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Endoscopy-related infection: relic of the past?
Current Opinion in Infectious Diseases (2008)
  • E. Seoane-Vazquez
  • Rosa Rodriguez-Monguio, University of Massachusetts - Amherst

PURPOSE OF REVIEW: Recent outbreaks of nosocomial infection and pseudoinfection have been linked to contaminated endoscopes. This review summarizes the recent literature, analyzes the latest published information related to the epidemiology, examines potential causes for the outbreaks, and discusses current alternatives for preventing infection. RECENT FINDINGS: A systematic follow-up of patients revealed that the risk of infection attributed to inadequate endoscope reprocessing was very low. Nevertheless, inadequate reprocessing practices are still considered the main culprit underlying contamination from endoscopy procedures. Moreover, standards of care are difficult to maintain given the numerous inconsistencies that exist among reprocessing guidelines and manufacturer's recommended practices. Exposure to contaminated equipment could be prevented through better reprocessing practices and adherence to decontamination guidelines. Recent literature reinforces the need for endoscopy drying after each reprocessing cycle, endoscope reprocessing after short periods of disuse, surveillance, and for a coordinated approach to handle postcontamination responses. Additional analyses such as health technology assessment and cost analysis are needed to identify control alternatives that are most effective. SUMMARY: Although the risk of endoscopy-related infection is very low, continued efforts are needed to ensure that quality is maintained during endoscope reprocessing to reduce the incidence of endoscopy-related infections.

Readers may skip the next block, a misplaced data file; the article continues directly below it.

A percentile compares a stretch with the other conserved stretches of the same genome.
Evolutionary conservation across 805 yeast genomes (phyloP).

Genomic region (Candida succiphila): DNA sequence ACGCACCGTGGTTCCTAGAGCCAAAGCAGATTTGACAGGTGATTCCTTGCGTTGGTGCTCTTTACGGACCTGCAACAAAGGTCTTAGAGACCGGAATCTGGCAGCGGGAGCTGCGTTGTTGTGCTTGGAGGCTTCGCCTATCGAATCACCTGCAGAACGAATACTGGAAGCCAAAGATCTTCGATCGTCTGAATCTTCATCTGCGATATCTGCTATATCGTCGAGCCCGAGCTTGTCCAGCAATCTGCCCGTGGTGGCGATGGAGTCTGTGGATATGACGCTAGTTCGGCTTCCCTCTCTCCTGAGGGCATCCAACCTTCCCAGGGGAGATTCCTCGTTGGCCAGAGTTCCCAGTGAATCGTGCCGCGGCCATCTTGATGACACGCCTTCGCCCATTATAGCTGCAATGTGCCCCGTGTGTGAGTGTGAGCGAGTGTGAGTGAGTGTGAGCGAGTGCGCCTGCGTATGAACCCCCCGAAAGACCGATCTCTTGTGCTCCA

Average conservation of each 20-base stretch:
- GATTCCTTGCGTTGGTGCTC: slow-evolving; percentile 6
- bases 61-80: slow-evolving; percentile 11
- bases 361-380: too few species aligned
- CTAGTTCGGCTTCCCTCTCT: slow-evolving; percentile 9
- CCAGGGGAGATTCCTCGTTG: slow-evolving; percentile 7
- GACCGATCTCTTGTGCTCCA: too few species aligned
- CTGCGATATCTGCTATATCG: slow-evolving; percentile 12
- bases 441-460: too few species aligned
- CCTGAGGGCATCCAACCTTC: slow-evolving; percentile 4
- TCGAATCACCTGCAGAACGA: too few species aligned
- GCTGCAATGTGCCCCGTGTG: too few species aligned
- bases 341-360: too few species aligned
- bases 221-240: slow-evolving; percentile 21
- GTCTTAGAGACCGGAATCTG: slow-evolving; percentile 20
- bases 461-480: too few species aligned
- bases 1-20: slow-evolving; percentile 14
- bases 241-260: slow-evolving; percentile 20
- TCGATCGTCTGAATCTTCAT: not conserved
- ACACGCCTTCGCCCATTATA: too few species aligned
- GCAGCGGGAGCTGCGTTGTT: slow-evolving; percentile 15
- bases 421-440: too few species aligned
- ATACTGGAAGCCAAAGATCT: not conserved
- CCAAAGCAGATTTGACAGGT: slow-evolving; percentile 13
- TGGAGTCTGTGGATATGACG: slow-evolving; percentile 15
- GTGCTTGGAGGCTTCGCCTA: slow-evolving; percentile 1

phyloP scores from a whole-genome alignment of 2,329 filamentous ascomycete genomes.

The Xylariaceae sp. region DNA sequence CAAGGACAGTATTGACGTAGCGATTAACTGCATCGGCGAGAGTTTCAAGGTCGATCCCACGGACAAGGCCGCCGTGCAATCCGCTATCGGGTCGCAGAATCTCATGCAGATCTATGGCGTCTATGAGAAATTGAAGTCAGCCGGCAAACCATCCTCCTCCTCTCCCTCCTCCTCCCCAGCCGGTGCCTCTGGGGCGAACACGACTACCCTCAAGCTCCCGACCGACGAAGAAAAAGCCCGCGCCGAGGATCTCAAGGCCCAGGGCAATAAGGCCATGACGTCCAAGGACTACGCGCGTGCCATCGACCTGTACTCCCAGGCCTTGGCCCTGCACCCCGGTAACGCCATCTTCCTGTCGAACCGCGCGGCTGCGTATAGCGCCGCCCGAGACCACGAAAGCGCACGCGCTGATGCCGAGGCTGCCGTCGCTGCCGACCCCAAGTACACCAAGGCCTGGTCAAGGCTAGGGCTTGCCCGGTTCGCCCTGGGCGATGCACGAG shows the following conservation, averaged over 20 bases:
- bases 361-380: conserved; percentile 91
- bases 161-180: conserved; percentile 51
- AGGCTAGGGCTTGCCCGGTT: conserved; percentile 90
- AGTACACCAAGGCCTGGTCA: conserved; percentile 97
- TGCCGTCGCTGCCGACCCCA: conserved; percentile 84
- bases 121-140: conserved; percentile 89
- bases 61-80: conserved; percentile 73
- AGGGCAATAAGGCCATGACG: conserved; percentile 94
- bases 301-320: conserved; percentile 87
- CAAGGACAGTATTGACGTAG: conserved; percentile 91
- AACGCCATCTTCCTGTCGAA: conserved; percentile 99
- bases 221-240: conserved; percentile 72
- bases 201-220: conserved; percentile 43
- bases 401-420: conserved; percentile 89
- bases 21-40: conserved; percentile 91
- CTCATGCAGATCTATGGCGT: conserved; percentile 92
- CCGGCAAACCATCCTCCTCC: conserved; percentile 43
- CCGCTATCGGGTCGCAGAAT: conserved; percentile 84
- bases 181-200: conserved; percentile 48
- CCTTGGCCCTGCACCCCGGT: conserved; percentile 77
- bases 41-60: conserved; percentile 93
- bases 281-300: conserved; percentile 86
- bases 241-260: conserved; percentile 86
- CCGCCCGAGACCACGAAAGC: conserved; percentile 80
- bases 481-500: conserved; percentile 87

Publication Date
August, 2008
Citation Information
E. Seoane-Vazquez and Rosa Rodriguez-Monguio. "Endoscopy-related infection: relic of the past?" Current Opinion in Infectious Diseases Vol. 21 Iss. 4 (2008)
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